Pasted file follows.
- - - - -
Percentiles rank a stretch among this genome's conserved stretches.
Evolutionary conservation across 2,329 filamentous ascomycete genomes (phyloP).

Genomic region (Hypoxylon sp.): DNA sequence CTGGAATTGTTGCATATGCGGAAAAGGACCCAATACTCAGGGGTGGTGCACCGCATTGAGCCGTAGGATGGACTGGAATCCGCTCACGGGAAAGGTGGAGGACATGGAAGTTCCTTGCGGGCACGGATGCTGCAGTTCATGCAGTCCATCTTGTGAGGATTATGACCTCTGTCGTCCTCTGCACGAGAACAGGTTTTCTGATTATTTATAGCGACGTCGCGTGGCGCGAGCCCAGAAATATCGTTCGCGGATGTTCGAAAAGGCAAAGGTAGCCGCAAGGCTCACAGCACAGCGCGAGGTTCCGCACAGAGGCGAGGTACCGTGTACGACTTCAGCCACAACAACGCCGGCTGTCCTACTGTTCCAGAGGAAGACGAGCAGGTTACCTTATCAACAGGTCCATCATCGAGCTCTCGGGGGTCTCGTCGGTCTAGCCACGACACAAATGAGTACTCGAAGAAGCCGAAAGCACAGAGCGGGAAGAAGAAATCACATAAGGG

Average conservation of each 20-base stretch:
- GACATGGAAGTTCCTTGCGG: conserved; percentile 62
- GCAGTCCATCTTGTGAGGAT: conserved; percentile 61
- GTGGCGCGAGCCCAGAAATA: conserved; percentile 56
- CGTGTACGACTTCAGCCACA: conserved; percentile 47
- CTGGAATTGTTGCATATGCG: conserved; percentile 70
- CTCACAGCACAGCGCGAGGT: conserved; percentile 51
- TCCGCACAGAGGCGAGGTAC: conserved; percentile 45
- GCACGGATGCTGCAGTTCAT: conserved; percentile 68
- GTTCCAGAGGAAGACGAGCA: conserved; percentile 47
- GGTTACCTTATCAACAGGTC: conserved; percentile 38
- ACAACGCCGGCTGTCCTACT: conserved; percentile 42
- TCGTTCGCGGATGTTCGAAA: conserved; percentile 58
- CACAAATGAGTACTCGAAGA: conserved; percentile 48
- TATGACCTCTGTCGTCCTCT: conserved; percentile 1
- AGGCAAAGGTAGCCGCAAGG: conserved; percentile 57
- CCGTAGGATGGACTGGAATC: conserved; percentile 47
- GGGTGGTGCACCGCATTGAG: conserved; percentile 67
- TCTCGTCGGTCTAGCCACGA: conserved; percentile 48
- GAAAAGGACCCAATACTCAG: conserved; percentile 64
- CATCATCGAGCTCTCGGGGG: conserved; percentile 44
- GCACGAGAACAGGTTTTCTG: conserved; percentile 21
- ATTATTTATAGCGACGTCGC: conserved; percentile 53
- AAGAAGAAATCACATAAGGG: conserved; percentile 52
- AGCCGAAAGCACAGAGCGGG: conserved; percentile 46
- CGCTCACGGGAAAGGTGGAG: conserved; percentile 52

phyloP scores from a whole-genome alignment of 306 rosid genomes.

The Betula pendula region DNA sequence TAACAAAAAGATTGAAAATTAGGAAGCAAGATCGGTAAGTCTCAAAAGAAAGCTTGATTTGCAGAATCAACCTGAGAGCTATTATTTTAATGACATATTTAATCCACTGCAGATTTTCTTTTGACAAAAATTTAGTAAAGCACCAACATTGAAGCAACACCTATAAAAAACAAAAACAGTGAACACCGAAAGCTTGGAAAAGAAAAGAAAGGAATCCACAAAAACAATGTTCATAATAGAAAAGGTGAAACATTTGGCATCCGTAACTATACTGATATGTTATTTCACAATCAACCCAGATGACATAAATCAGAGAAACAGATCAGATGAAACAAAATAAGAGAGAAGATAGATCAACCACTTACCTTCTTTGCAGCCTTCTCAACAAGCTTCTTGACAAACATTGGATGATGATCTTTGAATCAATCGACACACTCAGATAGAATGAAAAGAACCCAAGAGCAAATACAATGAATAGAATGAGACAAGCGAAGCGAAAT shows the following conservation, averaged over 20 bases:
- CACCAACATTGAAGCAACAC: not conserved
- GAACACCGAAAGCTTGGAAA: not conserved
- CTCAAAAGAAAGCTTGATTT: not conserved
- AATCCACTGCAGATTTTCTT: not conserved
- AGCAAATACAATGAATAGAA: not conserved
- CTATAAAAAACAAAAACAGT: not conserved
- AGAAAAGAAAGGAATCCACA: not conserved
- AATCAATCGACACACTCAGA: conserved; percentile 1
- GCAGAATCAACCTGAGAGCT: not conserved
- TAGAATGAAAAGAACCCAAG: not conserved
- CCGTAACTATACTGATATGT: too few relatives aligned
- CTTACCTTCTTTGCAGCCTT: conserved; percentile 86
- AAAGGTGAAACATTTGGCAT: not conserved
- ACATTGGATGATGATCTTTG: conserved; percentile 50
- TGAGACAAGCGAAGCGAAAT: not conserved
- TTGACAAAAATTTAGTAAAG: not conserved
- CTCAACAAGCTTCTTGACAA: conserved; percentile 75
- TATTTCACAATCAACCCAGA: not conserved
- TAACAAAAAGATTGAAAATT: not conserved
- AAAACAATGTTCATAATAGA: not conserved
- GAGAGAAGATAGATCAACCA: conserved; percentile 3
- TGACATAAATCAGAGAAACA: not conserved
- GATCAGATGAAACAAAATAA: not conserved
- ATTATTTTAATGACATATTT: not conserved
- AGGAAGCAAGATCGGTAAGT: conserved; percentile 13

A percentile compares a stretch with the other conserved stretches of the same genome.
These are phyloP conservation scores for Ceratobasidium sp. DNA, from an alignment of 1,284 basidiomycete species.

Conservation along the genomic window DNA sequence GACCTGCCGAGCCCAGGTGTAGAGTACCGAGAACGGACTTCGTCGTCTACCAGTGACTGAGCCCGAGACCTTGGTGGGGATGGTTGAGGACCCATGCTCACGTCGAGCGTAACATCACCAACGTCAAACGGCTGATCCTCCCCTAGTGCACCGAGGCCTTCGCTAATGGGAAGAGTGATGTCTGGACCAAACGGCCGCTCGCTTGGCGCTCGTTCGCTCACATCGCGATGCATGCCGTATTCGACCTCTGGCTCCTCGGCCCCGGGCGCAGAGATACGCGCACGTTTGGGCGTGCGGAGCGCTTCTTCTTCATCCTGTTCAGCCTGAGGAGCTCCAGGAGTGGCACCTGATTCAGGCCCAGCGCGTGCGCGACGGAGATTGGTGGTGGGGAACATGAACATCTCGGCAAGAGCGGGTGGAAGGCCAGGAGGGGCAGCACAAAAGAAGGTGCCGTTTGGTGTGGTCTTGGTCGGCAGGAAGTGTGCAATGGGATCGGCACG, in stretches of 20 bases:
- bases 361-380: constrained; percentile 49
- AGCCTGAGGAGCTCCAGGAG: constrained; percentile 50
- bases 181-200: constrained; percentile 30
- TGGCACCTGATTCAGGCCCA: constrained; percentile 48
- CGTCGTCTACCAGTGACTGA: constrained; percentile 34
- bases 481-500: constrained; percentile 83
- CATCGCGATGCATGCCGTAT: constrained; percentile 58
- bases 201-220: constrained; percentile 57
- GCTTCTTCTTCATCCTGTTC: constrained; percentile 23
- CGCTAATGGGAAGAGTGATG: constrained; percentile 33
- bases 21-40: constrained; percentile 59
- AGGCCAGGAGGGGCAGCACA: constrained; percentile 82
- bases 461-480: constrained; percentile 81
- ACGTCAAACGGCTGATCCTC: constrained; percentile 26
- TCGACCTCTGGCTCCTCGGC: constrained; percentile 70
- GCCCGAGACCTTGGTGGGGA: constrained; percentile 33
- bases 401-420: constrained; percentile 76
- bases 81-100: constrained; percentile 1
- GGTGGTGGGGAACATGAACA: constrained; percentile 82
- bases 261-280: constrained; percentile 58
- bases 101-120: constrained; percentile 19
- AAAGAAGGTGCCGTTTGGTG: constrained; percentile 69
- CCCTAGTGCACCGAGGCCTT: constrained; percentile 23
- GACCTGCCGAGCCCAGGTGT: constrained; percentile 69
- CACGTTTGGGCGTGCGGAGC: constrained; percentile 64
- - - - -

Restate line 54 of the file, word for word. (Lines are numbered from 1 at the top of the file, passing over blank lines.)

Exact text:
- GATCAGATGAAACAAAATAA: not conserved